Archivist Certification Programs

Voluntary certification are available for archivists and will require a graduate degree and professional experience. Continue reading for more details about the requirements to obtain professional certification as an archivist, common courses in a master's program, and career outlook. Schools offering American History degrees can also be found in these popular choices.

Why Do I Need Certification to Become an Archivist?

Actually, you don't need certification. The U.S. Bureau of Labor Statistics (BLS) states that the Academy of Certified Archivists (ACA) offers voluntary certification to individuals who meet specified standards of education and experience and pass a qualifying examination (www.bls.gov). Certification acts as testimony to your research and analytical abilities, your management and organizational skills, and your understanding of preservation techniques regarding the treatment of permanently valuable historical records and documents; therefore, it may improve your job prospects.

Archivist CertificationVoluntary credential available from the Academy of Certified Archivists (ACA)
Certification RequirementsMaster's degree, 1 to 2 years of qualifying professional experience
Common CoursesAppraisal and acquisition, digital preservation, archival access, collective memory, arrangement and description
Median Salary $46,300 (for all archivists, curators, and museum workers)*

Source: *U.S. Bureau of Labor Statistics

How Do I Obtain Certification?

The ACA states that to sit for the certification examination leading to your designation as a Certified Archivist, you must hold a master's degree and have completed 1-2 years of qualifying professional experience (www.certifiedarchivists.org). Your master's degree doesn't have to be in archival studies, but it can reduce the work experience requirement.

To find a school offering an archival studies master's program, you can search the online directory maintained by the Society of American Archivists (SAA). The SAA is not an accrediting body, nor does it endorse any school or program, but it provides a list for your convenience (www2.archivists.org). You can also locate programs accredited by the American Library Science through its Web directory (www.ala.org).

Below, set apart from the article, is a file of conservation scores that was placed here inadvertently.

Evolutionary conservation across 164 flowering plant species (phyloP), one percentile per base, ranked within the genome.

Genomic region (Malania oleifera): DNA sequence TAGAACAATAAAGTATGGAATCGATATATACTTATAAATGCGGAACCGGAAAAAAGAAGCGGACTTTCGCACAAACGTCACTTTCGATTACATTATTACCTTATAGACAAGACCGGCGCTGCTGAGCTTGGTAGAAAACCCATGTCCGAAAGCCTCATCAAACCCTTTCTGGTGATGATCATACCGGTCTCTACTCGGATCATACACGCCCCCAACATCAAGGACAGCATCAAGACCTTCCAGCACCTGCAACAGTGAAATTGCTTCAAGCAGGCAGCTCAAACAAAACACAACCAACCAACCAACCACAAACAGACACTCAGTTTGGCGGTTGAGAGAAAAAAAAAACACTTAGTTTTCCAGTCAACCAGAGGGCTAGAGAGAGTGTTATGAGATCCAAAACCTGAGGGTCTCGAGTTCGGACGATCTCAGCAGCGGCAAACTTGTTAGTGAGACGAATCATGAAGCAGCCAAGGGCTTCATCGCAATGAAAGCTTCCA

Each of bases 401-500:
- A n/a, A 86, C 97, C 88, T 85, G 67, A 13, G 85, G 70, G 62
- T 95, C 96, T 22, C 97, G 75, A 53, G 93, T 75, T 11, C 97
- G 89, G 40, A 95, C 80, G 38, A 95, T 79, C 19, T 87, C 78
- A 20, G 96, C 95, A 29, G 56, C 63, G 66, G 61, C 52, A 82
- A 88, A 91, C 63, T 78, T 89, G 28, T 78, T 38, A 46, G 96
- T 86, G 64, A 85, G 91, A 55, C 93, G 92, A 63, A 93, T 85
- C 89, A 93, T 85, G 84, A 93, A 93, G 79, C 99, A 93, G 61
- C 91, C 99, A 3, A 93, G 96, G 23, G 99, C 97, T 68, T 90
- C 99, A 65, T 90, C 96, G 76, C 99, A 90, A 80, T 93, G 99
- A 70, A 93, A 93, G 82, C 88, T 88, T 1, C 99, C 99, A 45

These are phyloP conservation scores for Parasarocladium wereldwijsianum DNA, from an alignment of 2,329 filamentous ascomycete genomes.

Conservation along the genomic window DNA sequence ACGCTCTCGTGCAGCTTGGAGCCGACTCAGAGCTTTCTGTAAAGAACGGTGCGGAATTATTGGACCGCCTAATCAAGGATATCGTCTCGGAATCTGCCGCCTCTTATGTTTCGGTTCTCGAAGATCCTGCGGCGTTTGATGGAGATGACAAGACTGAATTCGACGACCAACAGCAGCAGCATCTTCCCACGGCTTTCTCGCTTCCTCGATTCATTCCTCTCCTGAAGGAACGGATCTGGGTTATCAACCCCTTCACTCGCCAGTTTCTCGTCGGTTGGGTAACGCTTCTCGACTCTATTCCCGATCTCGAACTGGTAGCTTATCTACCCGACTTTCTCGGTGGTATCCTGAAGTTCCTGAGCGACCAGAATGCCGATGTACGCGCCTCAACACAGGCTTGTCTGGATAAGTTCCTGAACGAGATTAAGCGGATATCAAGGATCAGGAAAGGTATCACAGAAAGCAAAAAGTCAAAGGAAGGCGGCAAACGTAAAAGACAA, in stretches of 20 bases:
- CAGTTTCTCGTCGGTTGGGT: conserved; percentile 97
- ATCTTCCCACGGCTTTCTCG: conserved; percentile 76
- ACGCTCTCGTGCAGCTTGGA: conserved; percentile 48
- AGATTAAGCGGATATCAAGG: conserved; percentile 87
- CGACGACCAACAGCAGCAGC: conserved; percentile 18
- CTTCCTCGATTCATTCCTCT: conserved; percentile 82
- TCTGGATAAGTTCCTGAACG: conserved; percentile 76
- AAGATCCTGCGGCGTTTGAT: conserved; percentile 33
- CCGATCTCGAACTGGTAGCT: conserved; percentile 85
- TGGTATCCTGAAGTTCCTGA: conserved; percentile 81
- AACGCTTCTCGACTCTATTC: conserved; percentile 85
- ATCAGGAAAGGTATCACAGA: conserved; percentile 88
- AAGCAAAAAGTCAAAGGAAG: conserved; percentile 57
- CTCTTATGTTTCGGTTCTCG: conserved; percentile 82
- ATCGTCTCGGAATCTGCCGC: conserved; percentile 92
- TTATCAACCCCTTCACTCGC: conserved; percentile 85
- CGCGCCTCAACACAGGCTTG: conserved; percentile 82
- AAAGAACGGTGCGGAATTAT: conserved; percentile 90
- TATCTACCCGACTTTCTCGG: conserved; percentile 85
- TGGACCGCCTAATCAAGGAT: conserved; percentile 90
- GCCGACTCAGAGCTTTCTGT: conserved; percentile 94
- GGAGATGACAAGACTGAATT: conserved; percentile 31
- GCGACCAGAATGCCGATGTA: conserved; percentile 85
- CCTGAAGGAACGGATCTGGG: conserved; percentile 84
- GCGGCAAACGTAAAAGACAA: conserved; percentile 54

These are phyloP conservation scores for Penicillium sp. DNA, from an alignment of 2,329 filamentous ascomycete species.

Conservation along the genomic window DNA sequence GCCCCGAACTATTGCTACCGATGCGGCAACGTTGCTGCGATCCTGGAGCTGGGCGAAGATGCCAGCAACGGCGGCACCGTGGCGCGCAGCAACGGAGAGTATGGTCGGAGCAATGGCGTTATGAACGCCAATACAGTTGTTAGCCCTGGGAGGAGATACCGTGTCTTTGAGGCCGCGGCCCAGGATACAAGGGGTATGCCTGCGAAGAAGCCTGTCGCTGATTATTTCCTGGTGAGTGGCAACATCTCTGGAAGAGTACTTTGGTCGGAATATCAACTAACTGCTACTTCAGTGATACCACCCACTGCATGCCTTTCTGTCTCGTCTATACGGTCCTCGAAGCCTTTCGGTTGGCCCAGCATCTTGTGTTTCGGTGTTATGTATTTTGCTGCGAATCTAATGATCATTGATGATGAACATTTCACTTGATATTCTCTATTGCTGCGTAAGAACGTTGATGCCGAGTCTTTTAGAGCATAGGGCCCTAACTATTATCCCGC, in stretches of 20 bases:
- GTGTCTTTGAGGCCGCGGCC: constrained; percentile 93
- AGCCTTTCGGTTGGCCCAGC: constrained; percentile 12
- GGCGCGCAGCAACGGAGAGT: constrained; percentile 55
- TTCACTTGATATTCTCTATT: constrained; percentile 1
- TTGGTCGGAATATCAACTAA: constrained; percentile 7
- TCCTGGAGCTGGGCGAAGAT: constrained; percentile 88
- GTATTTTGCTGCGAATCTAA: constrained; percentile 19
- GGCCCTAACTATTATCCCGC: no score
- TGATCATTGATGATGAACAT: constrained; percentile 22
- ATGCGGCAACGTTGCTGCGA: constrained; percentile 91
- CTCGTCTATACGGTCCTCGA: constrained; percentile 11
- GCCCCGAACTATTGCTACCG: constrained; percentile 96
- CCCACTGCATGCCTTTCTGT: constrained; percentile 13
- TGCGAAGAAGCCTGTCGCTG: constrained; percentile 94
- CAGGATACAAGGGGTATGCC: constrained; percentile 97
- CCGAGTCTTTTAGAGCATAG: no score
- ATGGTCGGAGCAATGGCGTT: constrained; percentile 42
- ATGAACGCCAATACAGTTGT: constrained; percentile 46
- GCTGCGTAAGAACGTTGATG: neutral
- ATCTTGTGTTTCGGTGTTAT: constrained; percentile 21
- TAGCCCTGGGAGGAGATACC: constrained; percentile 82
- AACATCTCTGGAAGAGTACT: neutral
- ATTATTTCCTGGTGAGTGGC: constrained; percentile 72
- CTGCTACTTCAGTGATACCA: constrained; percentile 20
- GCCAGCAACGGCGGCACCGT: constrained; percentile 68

What Can I Expect in an Archival Studies Program?

Though you can earn a Master of Archival Studies, you may decide to pursue a Master of Library Science with a concentration in archives. Pursuing a graduate certificate in archival studies or archival administration is another alternative. Graduate certificate programs may be located in conjunction with a master's degree program or as post-master's options.

Some typical archive-related courses include appraisal and acquisition, arrangement and description, archival access, photographic archives, collective memory, preservation management, research methods and ethics. Due to the ever-advancing technology that characterizes contemporary society, studies in digital preservation may be emphasized. Submission of a master's thesis and completion of practicum or internship at a school-approved facility are two typical graduation requirements.

Some programs are available partially online. While you may be able to access material and participate in discussion rooms 24/7 at your convenience, instructors may require you to attend one or more synchronously delivered lectures per week. This means that you must log on at a specific time in order to participate in a live classroom session, which may entail real-time discussions. In addition, internships in an online program must be completed in person.

What Are Employment Opportunities and Wages Like?

The BLS projected that employment opportunities for archivists, curators, and museum workers are expected to increase 7% from 2014-2024. This is as fast as the national average for all occupations. This may be due in part to the growing interest in historic preservation on behalf of various organizations, agencies and the public at large.

Salaries for archivists can vary greatly depending on the size and nature of the company or organization where you're employed. You may work for a government agency, university, library, private company, museum or historical site. In 2014, the BLS determined the median pay for all archivists, curators, and museum workers to be $46,300.

To continue researching, browse degree options below for course curriculum, prerequisites and financial aid information. Or, learn more about the subject by reading the related articles below:

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